Representing Canada in the World Championship, the East York Lyndhursts suffer a 3-7 defeat against the Soviet Union. Second Canadian defeat to Europeans in a LIHG/IIHF tournament. The USSR, participating for the very first time, wins gold.
     
  12. tony d

    tony d Registered User Sponsor

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    No, for me it's the loss in the 1998 Olympics. We went into that tournament as the favourites and we didn't even medal.
     
  13. Jussi

    Jussi Registered User

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    Wasn't there also some friction between the Oilers and Islanders players? Or was that in 1984?
     
  14. jkrx

    jkrx Registered User

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    This thread is about an embarrassing loss not just a dissapointing tournament. 1981 canada cup final wins this hands down as Canada didn't play that bad in '98 but was stopped by the best goalie in the world at that time. They lost in shootouts so not that bad as being completely ridiculed by Soviet in '81.
     
  15. Theokritos

    Theokritos Moderator

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    How about the first game of the Summit Series? Canada expected a cakewalk and got defeated 3-7. In 1981, everyone was aware that the Soviets were considerable opponents, but in 1972 they were viewed as amateurs who were asking for a lesson.
     
  16. connellc

    connellc Registered User

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    If you guys are talking about ANY tournament that Canada has played, including juniors, the 7-3 loss to Kazatastan in the U20 tournament in 1998 for th places was pretty bad.
     
  17. arrbez

    arrbez bad chi

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    That still boggles my mind. Even in a terrible year for Canadian talent, I still don't understand how a team of top CHLers could lose to a a country like Kazakhstan.

    But really, can any team be expected to contain a healthy Nik Antropov?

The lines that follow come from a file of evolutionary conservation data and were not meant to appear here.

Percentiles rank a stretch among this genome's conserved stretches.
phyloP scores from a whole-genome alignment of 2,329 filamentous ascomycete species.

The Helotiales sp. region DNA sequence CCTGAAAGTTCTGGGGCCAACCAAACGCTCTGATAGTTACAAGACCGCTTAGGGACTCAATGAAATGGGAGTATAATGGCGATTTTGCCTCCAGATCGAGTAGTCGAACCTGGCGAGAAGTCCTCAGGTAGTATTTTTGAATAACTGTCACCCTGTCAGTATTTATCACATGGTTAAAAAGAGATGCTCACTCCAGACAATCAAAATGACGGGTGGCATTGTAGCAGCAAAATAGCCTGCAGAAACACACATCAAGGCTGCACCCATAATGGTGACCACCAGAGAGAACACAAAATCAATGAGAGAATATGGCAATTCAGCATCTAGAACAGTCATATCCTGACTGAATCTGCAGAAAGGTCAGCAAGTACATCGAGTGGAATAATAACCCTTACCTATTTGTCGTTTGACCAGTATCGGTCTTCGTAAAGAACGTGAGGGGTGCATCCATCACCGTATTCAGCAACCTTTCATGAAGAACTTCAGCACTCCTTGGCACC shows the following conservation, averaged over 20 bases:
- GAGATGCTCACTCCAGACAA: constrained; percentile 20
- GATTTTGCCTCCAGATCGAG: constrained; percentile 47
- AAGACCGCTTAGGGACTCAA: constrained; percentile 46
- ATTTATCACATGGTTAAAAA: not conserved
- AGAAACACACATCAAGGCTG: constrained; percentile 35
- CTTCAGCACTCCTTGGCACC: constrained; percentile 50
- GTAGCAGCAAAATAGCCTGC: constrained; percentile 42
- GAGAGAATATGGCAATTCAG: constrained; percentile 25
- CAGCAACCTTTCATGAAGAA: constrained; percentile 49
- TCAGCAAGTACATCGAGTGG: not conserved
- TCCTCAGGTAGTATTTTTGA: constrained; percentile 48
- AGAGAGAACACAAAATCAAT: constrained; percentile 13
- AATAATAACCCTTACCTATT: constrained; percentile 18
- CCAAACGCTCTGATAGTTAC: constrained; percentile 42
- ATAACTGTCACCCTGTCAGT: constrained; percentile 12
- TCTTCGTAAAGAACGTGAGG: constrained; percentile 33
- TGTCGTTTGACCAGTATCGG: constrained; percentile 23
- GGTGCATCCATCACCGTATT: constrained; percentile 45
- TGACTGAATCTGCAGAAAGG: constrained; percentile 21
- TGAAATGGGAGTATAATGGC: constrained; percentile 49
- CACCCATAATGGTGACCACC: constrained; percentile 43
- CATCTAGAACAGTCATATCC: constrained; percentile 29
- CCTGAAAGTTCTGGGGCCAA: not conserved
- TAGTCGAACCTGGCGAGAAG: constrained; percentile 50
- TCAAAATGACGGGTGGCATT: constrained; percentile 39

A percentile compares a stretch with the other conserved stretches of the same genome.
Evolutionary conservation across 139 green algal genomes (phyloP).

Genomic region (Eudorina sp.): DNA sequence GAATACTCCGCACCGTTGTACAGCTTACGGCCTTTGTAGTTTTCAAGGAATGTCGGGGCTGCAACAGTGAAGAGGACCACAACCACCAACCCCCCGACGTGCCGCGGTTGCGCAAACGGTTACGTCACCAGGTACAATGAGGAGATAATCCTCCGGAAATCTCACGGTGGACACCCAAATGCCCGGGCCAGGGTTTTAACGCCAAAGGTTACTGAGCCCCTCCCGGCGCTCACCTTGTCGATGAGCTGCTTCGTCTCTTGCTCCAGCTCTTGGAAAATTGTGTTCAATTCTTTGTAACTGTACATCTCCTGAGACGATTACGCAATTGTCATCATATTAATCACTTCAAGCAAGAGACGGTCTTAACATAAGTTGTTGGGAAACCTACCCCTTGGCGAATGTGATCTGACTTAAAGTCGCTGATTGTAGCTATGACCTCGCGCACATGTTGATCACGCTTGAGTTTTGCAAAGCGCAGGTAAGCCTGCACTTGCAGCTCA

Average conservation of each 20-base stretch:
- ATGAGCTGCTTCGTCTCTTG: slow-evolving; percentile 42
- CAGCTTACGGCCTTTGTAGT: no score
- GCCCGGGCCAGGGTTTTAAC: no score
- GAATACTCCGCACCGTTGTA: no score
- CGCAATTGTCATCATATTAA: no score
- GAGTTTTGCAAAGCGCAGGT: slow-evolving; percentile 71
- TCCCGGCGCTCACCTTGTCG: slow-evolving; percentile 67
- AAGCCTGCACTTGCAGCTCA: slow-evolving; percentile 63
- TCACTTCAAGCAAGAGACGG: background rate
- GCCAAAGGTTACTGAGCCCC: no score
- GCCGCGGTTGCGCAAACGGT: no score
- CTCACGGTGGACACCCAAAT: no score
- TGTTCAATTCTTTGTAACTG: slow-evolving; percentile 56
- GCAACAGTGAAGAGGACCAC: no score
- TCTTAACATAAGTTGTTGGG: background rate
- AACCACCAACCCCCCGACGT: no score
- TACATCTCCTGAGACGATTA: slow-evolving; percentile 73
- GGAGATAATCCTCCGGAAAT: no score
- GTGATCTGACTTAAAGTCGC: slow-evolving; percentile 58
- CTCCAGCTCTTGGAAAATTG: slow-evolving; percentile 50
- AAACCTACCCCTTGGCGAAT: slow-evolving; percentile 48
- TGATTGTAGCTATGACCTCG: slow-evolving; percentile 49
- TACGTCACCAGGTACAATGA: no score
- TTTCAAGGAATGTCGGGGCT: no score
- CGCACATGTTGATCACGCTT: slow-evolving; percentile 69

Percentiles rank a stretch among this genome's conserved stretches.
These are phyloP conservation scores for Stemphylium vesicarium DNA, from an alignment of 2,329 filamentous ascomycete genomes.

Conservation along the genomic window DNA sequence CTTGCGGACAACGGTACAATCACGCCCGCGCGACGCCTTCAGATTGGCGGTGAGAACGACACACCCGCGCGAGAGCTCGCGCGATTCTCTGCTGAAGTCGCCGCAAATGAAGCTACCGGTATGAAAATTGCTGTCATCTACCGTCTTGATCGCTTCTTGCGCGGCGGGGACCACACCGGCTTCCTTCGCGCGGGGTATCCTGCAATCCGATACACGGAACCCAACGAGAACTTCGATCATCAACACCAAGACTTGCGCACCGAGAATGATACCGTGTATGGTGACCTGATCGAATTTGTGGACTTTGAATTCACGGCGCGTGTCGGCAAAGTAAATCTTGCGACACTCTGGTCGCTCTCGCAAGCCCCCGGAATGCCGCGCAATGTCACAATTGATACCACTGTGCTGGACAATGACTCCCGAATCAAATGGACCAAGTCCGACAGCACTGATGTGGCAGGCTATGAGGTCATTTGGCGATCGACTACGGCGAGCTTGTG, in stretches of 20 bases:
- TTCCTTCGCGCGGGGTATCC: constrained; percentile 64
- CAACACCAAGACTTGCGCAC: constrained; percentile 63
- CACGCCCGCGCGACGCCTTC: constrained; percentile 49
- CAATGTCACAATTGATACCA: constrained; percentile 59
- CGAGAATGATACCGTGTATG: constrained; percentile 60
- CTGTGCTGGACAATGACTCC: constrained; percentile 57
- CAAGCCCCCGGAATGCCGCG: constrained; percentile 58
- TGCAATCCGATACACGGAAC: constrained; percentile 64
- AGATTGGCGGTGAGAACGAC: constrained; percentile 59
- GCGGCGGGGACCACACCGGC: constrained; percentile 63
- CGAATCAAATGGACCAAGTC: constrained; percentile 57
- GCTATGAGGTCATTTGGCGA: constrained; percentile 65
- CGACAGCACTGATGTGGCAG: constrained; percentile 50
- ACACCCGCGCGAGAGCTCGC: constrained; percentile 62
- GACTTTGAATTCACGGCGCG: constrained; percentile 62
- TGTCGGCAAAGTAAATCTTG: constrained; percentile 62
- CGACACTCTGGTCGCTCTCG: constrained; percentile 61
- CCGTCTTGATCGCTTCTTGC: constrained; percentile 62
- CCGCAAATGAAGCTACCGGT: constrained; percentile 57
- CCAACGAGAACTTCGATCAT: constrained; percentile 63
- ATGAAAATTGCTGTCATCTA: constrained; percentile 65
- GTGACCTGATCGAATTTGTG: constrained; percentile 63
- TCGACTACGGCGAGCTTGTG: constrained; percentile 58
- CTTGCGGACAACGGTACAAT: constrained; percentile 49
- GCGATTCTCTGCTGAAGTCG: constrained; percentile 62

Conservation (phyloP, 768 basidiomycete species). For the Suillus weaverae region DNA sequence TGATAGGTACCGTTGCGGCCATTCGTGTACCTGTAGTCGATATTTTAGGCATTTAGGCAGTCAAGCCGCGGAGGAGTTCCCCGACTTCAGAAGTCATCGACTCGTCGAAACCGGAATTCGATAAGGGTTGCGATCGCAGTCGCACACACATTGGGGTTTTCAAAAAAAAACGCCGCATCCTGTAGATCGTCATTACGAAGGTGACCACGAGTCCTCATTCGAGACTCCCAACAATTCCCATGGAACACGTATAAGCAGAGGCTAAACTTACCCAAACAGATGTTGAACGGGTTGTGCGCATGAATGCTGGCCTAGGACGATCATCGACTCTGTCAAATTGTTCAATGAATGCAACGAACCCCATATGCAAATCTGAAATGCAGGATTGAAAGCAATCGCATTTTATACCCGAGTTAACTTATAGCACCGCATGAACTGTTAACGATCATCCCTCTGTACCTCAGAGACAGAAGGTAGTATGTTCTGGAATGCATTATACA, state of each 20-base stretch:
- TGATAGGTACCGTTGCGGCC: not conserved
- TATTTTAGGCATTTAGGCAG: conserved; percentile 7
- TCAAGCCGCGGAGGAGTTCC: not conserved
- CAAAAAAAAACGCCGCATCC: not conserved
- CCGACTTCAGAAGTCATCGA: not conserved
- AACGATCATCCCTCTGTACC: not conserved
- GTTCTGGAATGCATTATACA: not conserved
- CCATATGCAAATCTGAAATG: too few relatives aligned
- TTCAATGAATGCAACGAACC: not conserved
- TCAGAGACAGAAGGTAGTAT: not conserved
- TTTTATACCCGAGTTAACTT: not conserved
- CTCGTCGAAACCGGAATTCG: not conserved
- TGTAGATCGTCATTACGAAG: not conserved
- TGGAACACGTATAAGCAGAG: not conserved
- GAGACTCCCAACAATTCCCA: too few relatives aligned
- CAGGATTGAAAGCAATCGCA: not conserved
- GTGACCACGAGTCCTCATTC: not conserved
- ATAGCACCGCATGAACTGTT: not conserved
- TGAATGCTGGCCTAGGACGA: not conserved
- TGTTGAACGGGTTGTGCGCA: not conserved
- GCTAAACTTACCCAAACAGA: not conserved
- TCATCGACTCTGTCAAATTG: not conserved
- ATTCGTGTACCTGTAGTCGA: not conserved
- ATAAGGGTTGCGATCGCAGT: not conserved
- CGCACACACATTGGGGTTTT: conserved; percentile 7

18. canucksfan

    canucksfan Registered User

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    What about the 06' Olympics where Canada lost 2-0 to Switzerland? Probably not the top but definitely up there.
     
  19. Peter25

    Peter25 Registered User

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    I think I already said that Liut was not great. No goalie can have a great game if he allows eight goals.

    But you cannot really blame Liut of those goals either, except for the 7th goal by Golikov. It was just a bad defensive game from Canada. You cannot allow the most accurate and skilled forwards in the world to have breakaways and shoot unchecked from prime scoring areas, and expect your goalie to bail you out. Not even Dominik Hasek of 1998 could have saved Canada that night.
     
  20. jkrx

    jkrx Registered User

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    Hasek of 98 could have saved France that night.
     
  21. canucksfan

    canucksfan Registered User

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    Here are the goals that Liut gave up

     
  22. VMBM

    VMBM Crawfish Fiesta

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    "Nobody told us!" Phil Esposito :D

    I think that partly translates to "nobody listened". Also, I believe there was some fairly misleading scouting report - based on one game or something. Ken Dryden, for one, should've known, as he was a (backup) goalie for Canadian teams in some international tournaments in the late 1960s and saw the Russians play many times. Maybe USSR improved a bit during the 2-3 years, but nevertheless, you'd think Dryden gave at least some sort of warning.
     
  23. The Soviets in this era were at thier peak.

    Just look at this Canada Cup and the Challenge Cup from a couple of years earlier, not to mention the usual domination of the World Championships and the Olympics (barring the mircle on ice). They trained together eleven months out of the year, and would be difficult to handle for any all star team, in any era.
     
  24. Uncle Rotter

    Uncle Rotter Registered User

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    That would be 1984. In 1981 Gretzky was the only Oiler there. In 1984 there were 8 Oilers (& Sather) to 4 Islanders, just a few months after the Stanley Cup Final. There were stories in the press about tension between the factions
     
  25. And alledgedly, it was Larry Robinson who proved to be very important in bridging the gap between the factions from the two teams.